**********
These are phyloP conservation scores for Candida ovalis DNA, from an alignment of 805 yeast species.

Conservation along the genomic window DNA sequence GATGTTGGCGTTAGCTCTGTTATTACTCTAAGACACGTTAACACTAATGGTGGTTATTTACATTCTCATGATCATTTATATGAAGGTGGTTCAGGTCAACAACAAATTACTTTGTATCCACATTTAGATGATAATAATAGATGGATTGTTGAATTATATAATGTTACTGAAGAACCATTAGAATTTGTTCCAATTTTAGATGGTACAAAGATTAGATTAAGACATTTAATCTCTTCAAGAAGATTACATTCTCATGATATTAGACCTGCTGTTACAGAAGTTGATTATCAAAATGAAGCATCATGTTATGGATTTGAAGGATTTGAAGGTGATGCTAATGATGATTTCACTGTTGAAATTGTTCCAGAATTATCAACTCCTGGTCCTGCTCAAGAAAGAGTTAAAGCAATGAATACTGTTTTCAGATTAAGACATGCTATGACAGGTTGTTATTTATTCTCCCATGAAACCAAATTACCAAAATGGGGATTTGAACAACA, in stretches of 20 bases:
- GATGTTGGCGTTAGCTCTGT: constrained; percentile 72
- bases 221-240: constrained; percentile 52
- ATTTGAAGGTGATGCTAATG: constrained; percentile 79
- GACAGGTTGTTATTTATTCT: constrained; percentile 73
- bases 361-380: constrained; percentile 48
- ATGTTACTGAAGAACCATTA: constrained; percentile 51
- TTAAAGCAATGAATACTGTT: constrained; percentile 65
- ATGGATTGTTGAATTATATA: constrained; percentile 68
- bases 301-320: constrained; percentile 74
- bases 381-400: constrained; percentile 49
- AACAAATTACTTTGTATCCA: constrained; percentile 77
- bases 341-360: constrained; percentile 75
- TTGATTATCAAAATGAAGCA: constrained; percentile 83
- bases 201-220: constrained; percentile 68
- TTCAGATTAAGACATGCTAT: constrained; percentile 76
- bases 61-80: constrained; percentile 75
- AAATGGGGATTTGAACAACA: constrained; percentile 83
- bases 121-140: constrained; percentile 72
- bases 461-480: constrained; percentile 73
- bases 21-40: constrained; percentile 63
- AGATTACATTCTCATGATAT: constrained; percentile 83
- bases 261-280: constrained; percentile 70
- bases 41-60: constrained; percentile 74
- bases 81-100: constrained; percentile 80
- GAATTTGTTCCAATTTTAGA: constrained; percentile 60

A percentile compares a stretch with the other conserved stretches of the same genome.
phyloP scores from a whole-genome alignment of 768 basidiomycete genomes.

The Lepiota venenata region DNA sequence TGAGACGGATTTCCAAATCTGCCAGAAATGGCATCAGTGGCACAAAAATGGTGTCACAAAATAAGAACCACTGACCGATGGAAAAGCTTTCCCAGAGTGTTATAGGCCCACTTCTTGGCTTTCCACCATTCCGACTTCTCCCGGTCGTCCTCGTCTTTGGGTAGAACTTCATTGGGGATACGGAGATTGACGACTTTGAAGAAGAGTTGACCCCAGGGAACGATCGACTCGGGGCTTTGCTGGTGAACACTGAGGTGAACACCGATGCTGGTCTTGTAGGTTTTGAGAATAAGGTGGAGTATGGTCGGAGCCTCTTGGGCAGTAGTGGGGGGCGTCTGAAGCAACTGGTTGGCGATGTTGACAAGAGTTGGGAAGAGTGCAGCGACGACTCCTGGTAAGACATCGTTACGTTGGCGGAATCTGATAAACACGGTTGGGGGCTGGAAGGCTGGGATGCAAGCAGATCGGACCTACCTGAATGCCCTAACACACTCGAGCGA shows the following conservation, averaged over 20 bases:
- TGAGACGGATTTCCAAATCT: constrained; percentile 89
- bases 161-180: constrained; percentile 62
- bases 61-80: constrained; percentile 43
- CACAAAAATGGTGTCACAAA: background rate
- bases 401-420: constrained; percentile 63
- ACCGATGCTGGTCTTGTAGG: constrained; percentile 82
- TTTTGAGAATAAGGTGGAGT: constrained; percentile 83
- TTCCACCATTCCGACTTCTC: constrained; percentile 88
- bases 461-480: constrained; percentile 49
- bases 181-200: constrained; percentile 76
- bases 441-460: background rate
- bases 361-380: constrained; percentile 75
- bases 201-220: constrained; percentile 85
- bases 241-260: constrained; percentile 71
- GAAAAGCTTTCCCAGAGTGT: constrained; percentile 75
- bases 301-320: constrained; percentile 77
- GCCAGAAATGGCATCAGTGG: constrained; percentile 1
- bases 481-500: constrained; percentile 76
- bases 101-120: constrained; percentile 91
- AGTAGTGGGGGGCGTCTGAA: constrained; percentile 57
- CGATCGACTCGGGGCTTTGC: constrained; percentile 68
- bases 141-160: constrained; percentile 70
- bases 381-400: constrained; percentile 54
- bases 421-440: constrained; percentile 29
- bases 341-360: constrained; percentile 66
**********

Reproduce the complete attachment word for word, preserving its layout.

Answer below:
These are phyloP conservation scores for Candida ovalis DNA, from an alignment of 805 yeast species.

Conservation along the genomic window DNA sequence GATGTTGGCGTTAGCTCTGTTATTACTCTAAGACACGTTAACACTAATGGTGGTTATTTACATTCTCATGATCATTTATATGAAGGTGGTTCAGGTCAACAACAAATTACTTTGTATCCACATTTAGATGATAATAATAGATGGATTGTTGAATTATATAATGTTACTGAAGAACCATTAGAATTTGTTCCAATTTTAGATGGTACAAAGATTAGATTAAGACATTTAATCTCTTCAAGAAGATTACATTCTCATGATATTAGACCTGCTGTTACAGAAGTTGATTATCAAAATGAAGCATCATGTTATGGATTTGAAGGATTTGAAGGTGATGCTAATGATGATTTCACTGTTGAAATTGTTCCAGAATTATCAACTCCTGGTCCTGCTCAAGAAAGAGTTAAAGCAATGAATACTGTTTTCAGATTAAGACATGCTATGACAGGTTGTTATTTATTCTCCCATGAAACCAAATTACCAAAATGGGGATTTGAACAACA, in stretches of 20 bases:
- GATGTTGGCGTTAGCTCTGT: constrained; percentile 72
- bases 221-240: constrained; percentile 52
- ATTTGAAGGTGATGCTAATG: constrained; percentile 79
- GACAGGTTGTTATTTATTCT: constrained; percentile 73
- bases 361-380: constrained; percentile 48
- ATGTTACTGAAGAACCATTA: constrained; percentile 51
- TTAAAGCAATGAATACTGTT: constrained; percentile 65
- ATGGATTGTTGAATTATATA: constrained; percentile 68
- bases 301-320: constrained; percentile 74
- bases 381-400: constrained; percentile 49
- AACAAATTACTTTGTATCCA: constrained; percentile 77
- bases 341-360: constrained; percentile 75
- TTGATTATCAAAATGAAGCA: constrained; percentile 83
- bases 201-220: constrained; percentile 68
- TTCAGATTAAGACATGCTAT: constrained; percentile 76
- bases 61-80: constrained; percentile 75
- AAATGGGGATTTGAACAACA: constrained; percentile 83
- bases 121-140: constrained; percentile 72
- bases 461-480: constrained; percentile 73
- bases 21-40: constrained; percentile 63
- AGATTACATTCTCATGATAT: constrained; percentile 83
- bases 261-280: constrained; percentile 70
- bases 41-60: constrained; percentile 74
- bases 81-100: constrained; percentile 80
- GAATTTGTTCCAATTTTAGA: constrained; percentile 60

A percentile compares a stretch with the other conserved stretches of the same genome.
phyloP scores from a whole-genome alignment of 768 basidiomycete genomes.

The Lepiota venenata region DNA sequence TGAGACGGATTTCCAAATCTGCCAGAAATGGCATCAGTGGCACAAAAATGGTGTCACAAAATAAGAACCACTGACCGATGGAAAAGCTTTCCCAGAGTGTTATAGGCCCACTTCTTGGCTTTCCACCATTCCGACTTCTCCCGGTCGTCCTCGTCTTTGGGTAGAACTTCATTGGGGATACGGAGATTGACGACTTTGAAGAAGAGTTGACCCCAGGGAACGATCGACTCGGGGCTTTGCTGGTGAACACTGAGGTGAACACCGATGCTGGTCTTGTAGGTTTTGAGAATAAGGTGGAGTATGGTCGGAGCCTCTTGGGCAGTAGTGGGGGGCGTCTGAAGCAACTGGTTGGCGATGTTGACAAGAGTTGGGAAGAGTGCAGCGACGACTCCTGGTAAGACATCGTTACGTTGGCGGAATCTGATAAACACGGTTGGGGGCTGGAAGGCTGGGATGCAAGCAGATCGGACCTACCTGAATGCCCTAACACACTCGAGCGA shows the following conservation, averaged over 20 bases:
- TGAGACGGATTTCCAAATCT: constrained; percentile 89
- bases 161-180: constrained; percentile 62
- bases 61-80: constrained; percentile 43
- CACAAAAATGGTGTCACAAA: background rate
- bases 401-420: constrained; percentile 63
- ACCGATGCTGGTCTTGTAGG: constrained; percentile 82
- TTTTGAGAATAAGGTGGAGT: constrained; percentile 83
- TTCCACCATTCCGACTTCTC: constrained; percentile 88
- bases 461-480: constrained; percentile 49
- bases 181-200: constrained; percentile 76
- bases 441-460: background rate
- bases 361-380: constrained; percentile 75
- bases 201-220: constrained; percentile 85
- bases 241-260: constrained; percentile 71
- GAAAAGCTTTCCCAGAGTGT: constrained; percentile 75
- bases 301-320: constrained; percentile 77
- GCCAGAAATGGCATCAGTGG: constrained; percentile 1
- bases 481-500: constrained; percentile 76
- bases 101-120: constrained; percentile 91
- AGTAGTGGGGGGCGTCTGAA: constrained; percentile 57
- CGATCGACTCGGGGCTTTGC: constrained; percentile 68
- bases 141-160: constrained; percentile 70
- bases 381-400: constrained; percentile 54
- bases 421-440: constrained; percentile 29
- bases 341-360: constrained; percentile 66